Many people wonder what they can do to help their homeless neighbors, but feel at a loss for what to offer. Sharing a meal is an incredible service that helps someone to make it through another day, but our neighbors still need a long-term solution that will change the course of their lives. 

Those who wish to have a deeper impact on a neighbor’s life may be interested in the future of an new pilot program approved by L.A. County last year. The program provides $550,000 of funding for the construction of accessory dwelling units (ADUs), or small, secondary units located on a residential property. These are basically small backyard homes or converted garages on the properties of participating L.A. County homeowners. In addition to providing funding, the program helps to streamline the permit approvals process and provide technical assistance to homeowners in the design and creation of the units. With the help of these and other supportive services, participating individuals can create a new home that is safe and sustainable for both host and guest. 

Residents of the units are specially selected individuals or families who are ready to move into permanent housing. They allot 30% of their earnings, plus additional low-income vouchers, to pay rent on the home and receive case management, job training, and counseling services.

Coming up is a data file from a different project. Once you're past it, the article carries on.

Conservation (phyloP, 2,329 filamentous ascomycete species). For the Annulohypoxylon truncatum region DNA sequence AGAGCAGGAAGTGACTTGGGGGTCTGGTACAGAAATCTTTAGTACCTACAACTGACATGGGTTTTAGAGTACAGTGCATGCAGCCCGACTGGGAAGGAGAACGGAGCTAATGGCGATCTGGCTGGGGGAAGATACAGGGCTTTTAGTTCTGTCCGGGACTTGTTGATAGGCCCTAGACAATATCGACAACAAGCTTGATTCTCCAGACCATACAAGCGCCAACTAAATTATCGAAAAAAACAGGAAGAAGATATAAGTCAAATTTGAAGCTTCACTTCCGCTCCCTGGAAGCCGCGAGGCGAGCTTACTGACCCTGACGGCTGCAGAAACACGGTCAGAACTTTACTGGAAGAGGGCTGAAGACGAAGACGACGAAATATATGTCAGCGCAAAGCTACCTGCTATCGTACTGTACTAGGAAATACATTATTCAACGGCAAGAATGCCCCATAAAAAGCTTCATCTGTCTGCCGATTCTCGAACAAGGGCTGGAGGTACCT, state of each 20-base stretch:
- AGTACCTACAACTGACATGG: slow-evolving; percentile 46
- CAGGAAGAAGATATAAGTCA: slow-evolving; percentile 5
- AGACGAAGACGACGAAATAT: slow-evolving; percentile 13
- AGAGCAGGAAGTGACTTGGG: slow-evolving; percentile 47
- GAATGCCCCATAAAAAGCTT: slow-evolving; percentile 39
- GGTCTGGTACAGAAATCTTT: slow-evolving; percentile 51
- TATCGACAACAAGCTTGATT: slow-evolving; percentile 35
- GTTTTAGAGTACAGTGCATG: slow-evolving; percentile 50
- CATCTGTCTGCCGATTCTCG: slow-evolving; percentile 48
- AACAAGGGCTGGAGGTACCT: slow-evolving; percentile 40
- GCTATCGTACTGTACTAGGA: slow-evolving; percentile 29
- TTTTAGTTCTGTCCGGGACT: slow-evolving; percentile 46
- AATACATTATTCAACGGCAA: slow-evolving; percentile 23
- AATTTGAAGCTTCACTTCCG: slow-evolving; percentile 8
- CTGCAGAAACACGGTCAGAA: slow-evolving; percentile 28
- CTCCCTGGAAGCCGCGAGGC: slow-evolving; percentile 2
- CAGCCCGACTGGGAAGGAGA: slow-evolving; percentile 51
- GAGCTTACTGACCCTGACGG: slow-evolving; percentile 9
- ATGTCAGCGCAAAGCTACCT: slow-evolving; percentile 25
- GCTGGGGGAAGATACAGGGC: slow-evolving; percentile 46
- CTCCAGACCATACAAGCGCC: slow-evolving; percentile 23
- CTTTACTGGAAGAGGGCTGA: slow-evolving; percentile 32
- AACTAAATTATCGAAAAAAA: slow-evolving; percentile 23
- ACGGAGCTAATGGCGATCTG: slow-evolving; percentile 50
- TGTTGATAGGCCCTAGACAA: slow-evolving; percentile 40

The program initiates a community support system that helps transition our vulnerable neighbors into new lives. The homes provide safety and stability which are two critical steps on the path out of homelessness. The program also addresses each resident’s unique needs, helping them to continue to move past other major barriers in their lives. And not insignificantly, being accepted into another’s home has an immeasurable impact that can shape the course of a person’s future.

Our vulnerable neighbors are already part of our shared community. Homeless individuals and families live alongside us on our park benches, in our parking lots, on the street corners near our homes. If we can bring our neighbors a little closer to us, we can help them to stand tall with us as strong community members, thriving together.

Entry to the pilot program is closed, but if it proves successful, tens of thousands of homes in the county may be eligible. For a deeper dive into the ADU pilot program check out this piece in Business Insider.

If you’d like to take a more active role in the lives of our homeless neighbors, consider joining United Way’s Everyone In™ coalition or donating to United Way’s work. Visit and for more information.

Banner image: Winning ADU design entry by Lilliana Castro, Allen Guillen, and Cheuk Nam Yu